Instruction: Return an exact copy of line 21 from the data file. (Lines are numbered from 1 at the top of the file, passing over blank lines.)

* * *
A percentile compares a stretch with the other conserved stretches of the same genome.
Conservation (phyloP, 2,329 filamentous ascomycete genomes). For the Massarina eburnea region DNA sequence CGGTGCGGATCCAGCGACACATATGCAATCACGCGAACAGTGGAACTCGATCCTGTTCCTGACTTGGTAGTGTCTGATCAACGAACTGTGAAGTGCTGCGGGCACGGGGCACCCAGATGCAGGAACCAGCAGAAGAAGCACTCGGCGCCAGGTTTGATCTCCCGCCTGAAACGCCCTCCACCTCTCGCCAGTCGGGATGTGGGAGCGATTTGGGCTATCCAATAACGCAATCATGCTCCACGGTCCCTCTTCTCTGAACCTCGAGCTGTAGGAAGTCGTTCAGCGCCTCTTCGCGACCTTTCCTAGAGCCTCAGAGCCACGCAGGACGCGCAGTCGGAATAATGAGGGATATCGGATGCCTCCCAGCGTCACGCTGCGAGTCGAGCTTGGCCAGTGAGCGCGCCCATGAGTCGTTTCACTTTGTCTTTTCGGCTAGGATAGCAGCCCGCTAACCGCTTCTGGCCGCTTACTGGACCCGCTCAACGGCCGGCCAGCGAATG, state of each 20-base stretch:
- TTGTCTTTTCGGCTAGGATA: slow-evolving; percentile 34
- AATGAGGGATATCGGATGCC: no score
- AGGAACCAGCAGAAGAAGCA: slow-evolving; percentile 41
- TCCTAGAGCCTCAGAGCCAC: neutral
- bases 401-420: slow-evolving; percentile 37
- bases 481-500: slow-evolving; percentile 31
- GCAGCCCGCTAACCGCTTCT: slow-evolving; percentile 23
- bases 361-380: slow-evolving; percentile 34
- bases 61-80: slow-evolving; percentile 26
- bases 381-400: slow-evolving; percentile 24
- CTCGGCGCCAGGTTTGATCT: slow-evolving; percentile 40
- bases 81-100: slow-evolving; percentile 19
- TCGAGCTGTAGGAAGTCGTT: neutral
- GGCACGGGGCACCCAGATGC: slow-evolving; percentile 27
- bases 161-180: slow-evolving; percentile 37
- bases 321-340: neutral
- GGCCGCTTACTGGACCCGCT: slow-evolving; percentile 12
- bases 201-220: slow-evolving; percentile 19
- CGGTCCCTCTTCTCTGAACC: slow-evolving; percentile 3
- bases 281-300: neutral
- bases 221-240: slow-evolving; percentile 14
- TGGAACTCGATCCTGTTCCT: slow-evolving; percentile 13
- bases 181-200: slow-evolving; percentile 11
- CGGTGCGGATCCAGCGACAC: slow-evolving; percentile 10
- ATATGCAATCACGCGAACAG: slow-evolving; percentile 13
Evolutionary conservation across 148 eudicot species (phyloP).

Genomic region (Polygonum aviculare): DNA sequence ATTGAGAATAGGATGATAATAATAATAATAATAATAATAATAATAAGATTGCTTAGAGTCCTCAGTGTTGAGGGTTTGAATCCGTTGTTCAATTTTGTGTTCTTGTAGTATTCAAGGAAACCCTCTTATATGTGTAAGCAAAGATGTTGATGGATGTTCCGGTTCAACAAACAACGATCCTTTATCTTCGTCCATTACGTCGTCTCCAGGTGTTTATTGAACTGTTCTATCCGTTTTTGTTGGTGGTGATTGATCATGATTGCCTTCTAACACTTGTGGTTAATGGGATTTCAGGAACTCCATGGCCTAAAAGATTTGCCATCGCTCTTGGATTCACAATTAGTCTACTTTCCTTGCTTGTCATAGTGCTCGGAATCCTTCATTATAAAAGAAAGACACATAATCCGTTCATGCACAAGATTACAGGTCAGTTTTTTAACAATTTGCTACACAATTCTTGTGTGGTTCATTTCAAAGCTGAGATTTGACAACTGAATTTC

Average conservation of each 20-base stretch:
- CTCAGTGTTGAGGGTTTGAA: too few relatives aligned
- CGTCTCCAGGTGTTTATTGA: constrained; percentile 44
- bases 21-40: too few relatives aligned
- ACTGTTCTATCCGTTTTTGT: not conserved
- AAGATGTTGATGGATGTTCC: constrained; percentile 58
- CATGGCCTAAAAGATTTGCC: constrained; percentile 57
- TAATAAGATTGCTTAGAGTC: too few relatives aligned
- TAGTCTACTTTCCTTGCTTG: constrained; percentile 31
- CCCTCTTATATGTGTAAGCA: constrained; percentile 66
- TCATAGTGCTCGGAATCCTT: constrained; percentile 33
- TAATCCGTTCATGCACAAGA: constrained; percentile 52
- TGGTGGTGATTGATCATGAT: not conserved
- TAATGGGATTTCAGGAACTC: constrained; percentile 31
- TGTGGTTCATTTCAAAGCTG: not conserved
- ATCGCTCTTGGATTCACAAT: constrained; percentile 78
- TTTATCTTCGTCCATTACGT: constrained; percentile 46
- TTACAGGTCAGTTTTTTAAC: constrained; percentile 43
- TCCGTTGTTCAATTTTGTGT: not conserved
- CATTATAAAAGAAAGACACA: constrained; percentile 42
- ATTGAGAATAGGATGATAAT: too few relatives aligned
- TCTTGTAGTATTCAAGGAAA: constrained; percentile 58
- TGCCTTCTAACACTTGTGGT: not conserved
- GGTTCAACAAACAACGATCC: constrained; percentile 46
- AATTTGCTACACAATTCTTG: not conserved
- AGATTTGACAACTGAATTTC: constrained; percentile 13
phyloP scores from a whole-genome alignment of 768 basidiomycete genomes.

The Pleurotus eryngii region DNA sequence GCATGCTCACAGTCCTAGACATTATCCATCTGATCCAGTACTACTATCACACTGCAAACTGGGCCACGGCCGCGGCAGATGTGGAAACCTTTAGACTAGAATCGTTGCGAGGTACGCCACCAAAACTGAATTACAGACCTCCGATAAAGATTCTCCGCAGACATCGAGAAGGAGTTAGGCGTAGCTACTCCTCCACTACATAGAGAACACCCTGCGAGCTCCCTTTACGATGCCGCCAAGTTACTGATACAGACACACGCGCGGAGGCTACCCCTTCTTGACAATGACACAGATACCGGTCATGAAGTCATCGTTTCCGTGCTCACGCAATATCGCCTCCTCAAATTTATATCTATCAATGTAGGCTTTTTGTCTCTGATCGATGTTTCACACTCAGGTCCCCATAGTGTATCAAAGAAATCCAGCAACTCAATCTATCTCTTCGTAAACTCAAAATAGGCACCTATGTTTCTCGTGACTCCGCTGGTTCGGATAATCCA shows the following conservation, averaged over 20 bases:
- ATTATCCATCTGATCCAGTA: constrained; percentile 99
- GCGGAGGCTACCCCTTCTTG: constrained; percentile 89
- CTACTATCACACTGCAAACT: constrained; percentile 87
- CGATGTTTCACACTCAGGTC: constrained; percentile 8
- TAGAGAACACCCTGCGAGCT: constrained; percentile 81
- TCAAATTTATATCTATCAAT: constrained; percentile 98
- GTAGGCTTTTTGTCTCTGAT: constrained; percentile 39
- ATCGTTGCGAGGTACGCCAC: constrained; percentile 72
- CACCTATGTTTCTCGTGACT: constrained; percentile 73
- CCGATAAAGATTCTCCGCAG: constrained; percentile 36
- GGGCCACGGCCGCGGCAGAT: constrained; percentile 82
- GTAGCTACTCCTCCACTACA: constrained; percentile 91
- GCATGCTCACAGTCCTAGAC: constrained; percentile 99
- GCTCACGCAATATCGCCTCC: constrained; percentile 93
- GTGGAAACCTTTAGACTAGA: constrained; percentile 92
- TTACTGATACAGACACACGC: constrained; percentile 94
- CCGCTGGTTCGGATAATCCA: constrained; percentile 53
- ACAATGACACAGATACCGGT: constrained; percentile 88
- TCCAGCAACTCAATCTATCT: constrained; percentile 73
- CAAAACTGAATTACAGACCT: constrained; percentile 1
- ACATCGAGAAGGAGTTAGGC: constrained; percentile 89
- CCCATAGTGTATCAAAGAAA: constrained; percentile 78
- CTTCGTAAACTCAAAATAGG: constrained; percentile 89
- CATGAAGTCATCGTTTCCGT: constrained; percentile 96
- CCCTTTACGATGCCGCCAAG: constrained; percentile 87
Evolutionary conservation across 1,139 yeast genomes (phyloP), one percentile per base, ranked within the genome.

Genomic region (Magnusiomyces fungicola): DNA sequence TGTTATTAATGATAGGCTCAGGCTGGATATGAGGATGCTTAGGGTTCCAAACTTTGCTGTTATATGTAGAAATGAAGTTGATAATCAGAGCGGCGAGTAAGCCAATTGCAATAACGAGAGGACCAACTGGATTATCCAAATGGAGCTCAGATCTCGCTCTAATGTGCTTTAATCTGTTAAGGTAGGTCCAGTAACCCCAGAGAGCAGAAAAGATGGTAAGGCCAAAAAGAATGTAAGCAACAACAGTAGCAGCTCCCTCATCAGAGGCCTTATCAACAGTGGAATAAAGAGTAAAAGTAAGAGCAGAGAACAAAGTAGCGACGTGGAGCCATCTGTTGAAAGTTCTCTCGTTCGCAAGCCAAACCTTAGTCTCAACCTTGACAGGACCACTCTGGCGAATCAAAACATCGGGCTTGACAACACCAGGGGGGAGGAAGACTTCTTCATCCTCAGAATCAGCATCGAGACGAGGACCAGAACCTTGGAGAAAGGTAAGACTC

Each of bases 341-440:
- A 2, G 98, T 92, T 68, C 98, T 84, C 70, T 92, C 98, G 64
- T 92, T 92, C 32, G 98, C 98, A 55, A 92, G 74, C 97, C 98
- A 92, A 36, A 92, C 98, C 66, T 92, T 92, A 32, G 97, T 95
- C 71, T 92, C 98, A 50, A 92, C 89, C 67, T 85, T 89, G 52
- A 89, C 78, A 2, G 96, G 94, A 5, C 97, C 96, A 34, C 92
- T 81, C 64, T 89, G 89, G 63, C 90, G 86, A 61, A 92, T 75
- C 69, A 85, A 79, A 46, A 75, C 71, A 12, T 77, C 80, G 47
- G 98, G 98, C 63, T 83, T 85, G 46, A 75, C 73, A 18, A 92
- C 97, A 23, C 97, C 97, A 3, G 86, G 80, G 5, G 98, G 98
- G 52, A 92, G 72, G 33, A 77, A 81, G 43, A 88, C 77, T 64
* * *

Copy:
- CGGTCCCTCTTCTCTGAACC: slow-evolving; percentile 3